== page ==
Suzanne Halstead, Interview Part 1 and Part 2. One of the first people to encourage me in making art. She introduced me to drawing mandalas, and playing with materials, and colors. I love her Sun Trees oil pastel above, and have it in my studio.
2. A Margaret of Many Names: Grete Marks(1899-1990) Labeled degenerate by the Nazi’s because she was Jewish, and forced to give up her pottery factory in 1934 Germany, and fled to England where she continued to create ceramics that still look futuristic.
Who are your favorite women artists? The National Museum of Women in the Arts is doing their challenge for March, Can You Name Five Women Artists? In the second in my series, here are 5 more for you to enjoy:
To get a postcard about a show entitled Veils of Color ensures I will be wanting to go. Elizabeth Osborne‘s oil paintings are on display until November 15, 2015 at the James Michener Art Museum in Doylestown, PA. In University of Pennsylvania alumni profile, the author quotes Philadelphia Inquirer critic Edward J. Sozanski’s praise for Osborne’s “Dionysian commitment to vibrant, saturated color.” Yes, vibrant, saturated color. I felt like I was stepping into sunshine, and in fact, some versions of these paintings have figurative versions, with a woman sitting at a window.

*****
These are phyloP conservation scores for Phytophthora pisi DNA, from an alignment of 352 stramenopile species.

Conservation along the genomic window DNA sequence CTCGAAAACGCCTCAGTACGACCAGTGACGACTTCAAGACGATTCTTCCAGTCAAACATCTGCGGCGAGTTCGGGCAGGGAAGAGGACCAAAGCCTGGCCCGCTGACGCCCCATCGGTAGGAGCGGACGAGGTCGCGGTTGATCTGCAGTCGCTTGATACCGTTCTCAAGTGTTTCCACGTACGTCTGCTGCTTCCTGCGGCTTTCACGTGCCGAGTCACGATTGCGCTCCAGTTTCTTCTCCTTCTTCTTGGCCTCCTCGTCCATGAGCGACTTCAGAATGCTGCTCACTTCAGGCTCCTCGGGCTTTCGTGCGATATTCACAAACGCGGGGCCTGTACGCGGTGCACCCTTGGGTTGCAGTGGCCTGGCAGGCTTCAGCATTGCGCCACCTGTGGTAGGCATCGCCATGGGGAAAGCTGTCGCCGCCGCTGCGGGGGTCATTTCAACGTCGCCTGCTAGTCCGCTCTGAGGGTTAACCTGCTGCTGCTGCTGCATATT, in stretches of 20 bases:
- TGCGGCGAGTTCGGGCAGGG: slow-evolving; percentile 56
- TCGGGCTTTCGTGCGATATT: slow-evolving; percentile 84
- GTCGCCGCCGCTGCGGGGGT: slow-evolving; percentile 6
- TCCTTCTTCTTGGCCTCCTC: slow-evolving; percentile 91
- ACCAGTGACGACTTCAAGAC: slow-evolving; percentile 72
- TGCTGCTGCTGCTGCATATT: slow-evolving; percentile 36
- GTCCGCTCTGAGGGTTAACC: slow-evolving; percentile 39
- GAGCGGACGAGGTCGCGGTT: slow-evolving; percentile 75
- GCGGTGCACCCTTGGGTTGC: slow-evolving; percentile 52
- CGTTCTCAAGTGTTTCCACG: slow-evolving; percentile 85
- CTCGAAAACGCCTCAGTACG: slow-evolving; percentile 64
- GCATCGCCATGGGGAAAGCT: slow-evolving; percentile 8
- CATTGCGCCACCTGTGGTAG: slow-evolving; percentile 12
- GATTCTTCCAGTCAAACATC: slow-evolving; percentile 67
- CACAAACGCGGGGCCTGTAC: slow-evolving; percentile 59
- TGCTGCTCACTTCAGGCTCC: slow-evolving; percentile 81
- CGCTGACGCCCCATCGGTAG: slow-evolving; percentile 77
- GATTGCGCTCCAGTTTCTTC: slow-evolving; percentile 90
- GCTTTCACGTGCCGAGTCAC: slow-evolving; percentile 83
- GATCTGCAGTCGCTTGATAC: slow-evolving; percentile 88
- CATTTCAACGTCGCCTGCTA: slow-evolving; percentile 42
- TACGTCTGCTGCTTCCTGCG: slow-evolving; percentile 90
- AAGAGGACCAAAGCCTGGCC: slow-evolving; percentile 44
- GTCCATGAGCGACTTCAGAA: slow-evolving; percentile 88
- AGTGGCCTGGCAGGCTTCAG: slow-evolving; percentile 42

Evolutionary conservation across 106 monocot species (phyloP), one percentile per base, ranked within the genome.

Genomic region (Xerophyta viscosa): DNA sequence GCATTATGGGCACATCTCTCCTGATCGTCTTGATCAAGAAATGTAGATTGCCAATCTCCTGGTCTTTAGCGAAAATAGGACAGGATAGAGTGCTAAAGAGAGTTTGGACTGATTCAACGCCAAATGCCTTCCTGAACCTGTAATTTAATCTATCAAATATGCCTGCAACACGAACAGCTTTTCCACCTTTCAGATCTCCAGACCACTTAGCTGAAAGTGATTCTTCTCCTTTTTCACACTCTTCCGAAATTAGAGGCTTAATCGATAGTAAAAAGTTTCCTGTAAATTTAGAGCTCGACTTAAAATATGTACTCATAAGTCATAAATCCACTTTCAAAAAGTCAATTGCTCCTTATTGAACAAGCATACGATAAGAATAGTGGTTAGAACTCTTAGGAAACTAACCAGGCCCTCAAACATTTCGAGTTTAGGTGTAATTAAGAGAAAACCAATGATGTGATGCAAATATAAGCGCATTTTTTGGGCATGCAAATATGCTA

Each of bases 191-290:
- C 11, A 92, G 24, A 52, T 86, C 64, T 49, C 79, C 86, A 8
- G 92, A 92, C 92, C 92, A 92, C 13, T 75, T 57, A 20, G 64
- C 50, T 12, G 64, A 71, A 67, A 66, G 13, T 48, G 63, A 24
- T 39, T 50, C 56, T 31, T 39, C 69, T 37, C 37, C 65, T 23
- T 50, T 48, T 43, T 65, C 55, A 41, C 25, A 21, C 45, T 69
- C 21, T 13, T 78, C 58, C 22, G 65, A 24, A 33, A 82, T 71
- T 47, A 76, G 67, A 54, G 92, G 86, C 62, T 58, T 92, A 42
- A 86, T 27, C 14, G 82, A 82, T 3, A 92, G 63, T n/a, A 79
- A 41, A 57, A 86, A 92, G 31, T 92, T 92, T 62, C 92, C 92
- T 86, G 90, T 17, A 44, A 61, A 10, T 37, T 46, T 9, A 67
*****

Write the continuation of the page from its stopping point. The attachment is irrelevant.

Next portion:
She was born in 1936, and grew up in Lansdale, where I now live. I was taken with the fact that she taught at the Pennsylvania Academy of the Fine Arts(PAFA) from 1963-2011, teaching into her 70’s. She recorded an oral history interview with the Senior Artists Initiative, and organization that heartens me by its existence. In addition to oil painting, she has work in watercolor and printmaking.
I realized that I had seen her work at both the Woodmere and the Berman Museum of Art at Ursinius. I like to imagine that her veils of color saturating the Philadelphia area, appearing all around me, and that her legacy of teaching will continue to move outward.
Stratoz and I made our second day trip to Craftsman Farms, museum of furniture great Gustav Stickley, in Parsippany, NJ. I first discovered Craftsman Farms from an ad in American Bungalow quite a few years ago. We took our first tour circa 2003, and I was smitten with the tiles, the copper hearths, the textiles and inlaid wood. Stepping into the house was stepping into another world. Photography is not permitted inside, but I noticed the row of lanterns visible through the door, and asked Stratoz to take a photo for me. The lanterns light a trail into beauty.